2.       What happens when we die?

 After you die you return to the state you were in before you were born.  Nonexistence.

3.       What if you’re wrong? And there is a Heaven? And there is a HELL!

 I love the “scary” all-caps for HELL!  I don’t believe that either exists.  If I am wrong well then I guess I’m in big trouble.  Or am I?  That would depend on which heaven and hell from which religious tradition it would be.  Perhaps I have enough “good karma” from helping others to not be reincarnated?  To assume a binary in which it’s on particular form of Christian theology or nothing at all is rather entitled.  What if YOU’RE wrong and you picked the wrong denomination or religion?  You’d be a screwed as I am for not believing at all!  What kind of deity would allow this much confusion about religion and then doom all the folks who guessed wrong (or were born into the wrong tradition because truth be told there some cultural bias tied into all of this) to eternal torment?  And for my flippant answer (since I don’t take this that seriously) if heaven is filled with the self-righteous hypocritical bigots who I encounter on a daily basis and hell if full of all the fun people I like, then hell is where I’d rather be.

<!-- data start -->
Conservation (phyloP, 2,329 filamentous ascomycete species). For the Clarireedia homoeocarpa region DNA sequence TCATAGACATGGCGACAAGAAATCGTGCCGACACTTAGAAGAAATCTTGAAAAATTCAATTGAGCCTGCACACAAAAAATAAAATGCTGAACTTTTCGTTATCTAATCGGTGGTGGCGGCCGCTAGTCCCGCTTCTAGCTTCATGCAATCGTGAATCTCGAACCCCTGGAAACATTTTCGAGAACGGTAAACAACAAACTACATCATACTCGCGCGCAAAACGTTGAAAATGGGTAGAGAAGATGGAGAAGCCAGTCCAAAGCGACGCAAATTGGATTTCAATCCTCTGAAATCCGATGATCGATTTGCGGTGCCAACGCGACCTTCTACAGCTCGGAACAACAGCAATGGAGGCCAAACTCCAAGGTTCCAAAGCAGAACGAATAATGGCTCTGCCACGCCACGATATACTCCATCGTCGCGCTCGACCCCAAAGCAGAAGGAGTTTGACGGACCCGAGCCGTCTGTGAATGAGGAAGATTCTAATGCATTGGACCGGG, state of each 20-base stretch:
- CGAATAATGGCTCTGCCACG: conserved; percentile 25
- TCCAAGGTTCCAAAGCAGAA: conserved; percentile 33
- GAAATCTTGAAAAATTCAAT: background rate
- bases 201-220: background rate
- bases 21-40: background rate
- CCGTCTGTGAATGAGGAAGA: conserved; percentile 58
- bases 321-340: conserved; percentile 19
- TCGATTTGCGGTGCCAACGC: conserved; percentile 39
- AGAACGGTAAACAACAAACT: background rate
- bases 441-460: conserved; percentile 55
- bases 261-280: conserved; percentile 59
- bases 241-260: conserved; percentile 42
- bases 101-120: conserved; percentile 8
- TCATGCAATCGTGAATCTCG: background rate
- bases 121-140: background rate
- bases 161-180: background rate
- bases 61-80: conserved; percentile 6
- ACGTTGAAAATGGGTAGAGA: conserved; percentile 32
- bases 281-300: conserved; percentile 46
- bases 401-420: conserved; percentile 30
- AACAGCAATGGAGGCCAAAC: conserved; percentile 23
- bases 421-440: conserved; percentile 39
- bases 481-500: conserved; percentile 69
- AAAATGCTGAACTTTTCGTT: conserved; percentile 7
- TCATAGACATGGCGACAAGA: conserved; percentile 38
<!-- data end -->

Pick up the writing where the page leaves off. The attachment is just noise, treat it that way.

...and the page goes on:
4.       Without God, where do you get your morality from?

 From empathy and reason the same as everyone else.  Think of how we teach children morality.  A child has just hit another child.  What do you tell them?  “Jesus doesn’t want you to do that.” or “How would you like it if they hit you?”  It’s the second.  That is the basis of our morality.  Yes, the golden rule is found in the Bible (Deuteronomy (?) which Jesus quotes.) but it’s also found in pretty much every other culture.  We can’t have a civilized society if people just do whatever they want without regard for the rights and feelings of other people.